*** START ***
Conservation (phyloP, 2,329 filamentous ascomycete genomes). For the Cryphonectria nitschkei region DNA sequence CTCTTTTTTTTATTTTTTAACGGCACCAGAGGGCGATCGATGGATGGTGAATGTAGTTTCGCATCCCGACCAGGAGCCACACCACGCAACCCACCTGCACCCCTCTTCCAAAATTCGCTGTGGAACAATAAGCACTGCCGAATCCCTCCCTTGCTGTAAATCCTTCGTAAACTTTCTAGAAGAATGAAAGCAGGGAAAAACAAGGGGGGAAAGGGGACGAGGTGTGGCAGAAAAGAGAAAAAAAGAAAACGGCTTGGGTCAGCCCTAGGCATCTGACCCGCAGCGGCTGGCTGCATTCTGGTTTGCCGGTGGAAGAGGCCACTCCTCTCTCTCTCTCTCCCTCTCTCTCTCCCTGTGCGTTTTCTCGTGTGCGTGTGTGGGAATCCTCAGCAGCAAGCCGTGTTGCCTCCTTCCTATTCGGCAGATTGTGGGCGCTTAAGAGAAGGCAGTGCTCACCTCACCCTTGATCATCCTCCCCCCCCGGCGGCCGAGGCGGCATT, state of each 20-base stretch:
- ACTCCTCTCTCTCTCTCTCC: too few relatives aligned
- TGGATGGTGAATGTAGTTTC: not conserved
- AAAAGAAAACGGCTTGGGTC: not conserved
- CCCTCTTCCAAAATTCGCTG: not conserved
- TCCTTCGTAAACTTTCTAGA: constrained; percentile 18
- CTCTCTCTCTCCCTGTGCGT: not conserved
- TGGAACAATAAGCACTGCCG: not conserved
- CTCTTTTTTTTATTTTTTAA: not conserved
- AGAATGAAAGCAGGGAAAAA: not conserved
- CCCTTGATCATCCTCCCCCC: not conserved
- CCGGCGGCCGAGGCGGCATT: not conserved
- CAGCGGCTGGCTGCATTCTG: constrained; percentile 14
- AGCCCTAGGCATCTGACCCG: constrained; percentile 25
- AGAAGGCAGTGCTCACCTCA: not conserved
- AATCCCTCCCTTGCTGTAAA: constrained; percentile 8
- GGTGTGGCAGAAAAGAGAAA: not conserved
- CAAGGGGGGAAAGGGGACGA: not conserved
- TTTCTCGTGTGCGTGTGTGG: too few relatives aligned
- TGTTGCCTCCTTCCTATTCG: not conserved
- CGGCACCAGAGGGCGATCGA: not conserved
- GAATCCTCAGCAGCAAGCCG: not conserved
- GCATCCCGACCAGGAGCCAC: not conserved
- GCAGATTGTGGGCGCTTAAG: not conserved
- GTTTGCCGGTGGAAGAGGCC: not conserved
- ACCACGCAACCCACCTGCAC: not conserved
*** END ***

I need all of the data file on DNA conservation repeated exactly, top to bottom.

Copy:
Conservation (phyloP, 2,329 filamentous ascomycete genomes). For the Cryphonectria nitschkei region DNA sequence CTCTTTTTTTTATTTTTTAACGGCACCAGAGGGCGATCGATGGATGGTGAATGTAGTTTCGCATCCCGACCAGGAGCCACACCACGCAACCCACCTGCACCCCTCTTCCAAAATTCGCTGTGGAACAATAAGCACTGCCGAATCCCTCCCTTGCTGTAAATCCTTCGTAAACTTTCTAGAAGAATGAAAGCAGGGAAAAACAAGGGGGGAAAGGGGACGAGGTGTGGCAGAAAAGAGAAAAAAAGAAAACGGCTTGGGTCAGCCCTAGGCATCTGACCCGCAGCGGCTGGCTGCATTCTGGTTTGCCGGTGGAAGAGGCCACTCCTCTCTCTCTCTCTCCCTCTCTCTCTCCCTGTGCGTTTTCTCGTGTGCGTGTGTGGGAATCCTCAGCAGCAAGCCGTGTTGCCTCCTTCCTATTCGGCAGATTGTGGGCGCTTAAGAGAAGGCAGTGCTCACCTCACCCTTGATCATCCTCCCCCCCCGGCGGCCGAGGCGGCATT, state of each 20-base stretch:
- ACTCCTCTCTCTCTCTCTCC: too few relatives aligned
- TGGATGGTGAATGTAGTTTC: not conserved
- AAAAGAAAACGGCTTGGGTC: not conserved
- CCCTCTTCCAAAATTCGCTG: not conserved
- TCCTTCGTAAACTTTCTAGA: constrained; percentile 18
- CTCTCTCTCTCCCTGTGCGT: not conserved
- TGGAACAATAAGCACTGCCG: not conserved
- CTCTTTTTTTTATTTTTTAA: not conserved
- AGAATGAAAGCAGGGAAAAA: not conserved
- CCCTTGATCATCCTCCCCCC: not conserved
- CCGGCGGCCGAGGCGGCATT: not conserved
- CAGCGGCTGGCTGCATTCTG: constrained; percentile 14
- AGCCCTAGGCATCTGACCCG: constrained; percentile 25
- AGAAGGCAGTGCTCACCTCA: not conserved
- AATCCCTCCCTTGCTGTAAA: constrained; percentile 8
- GGTGTGGCAGAAAAGAGAAA: not conserved
- CAAGGGGGGAAAGGGGACGA: not conserved
- TTTCTCGTGTGCGTGTGTGG: too few relatives aligned
- TGTTGCCTCCTTCCTATTCG: not conserved
- CGGCACCAGAGGGCGATCGA: not conserved
- GAATCCTCAGCAGCAAGCCG: not conserved
- GCATCCCGACCAGGAGCCAC: not conserved
- GCAGATTGTGGGCGCTTAAG: not conserved
- GTTTGCCGGTGGAAGAGGCC: not conserved
- ACCACGCAACCCACCTGCAC: not conserved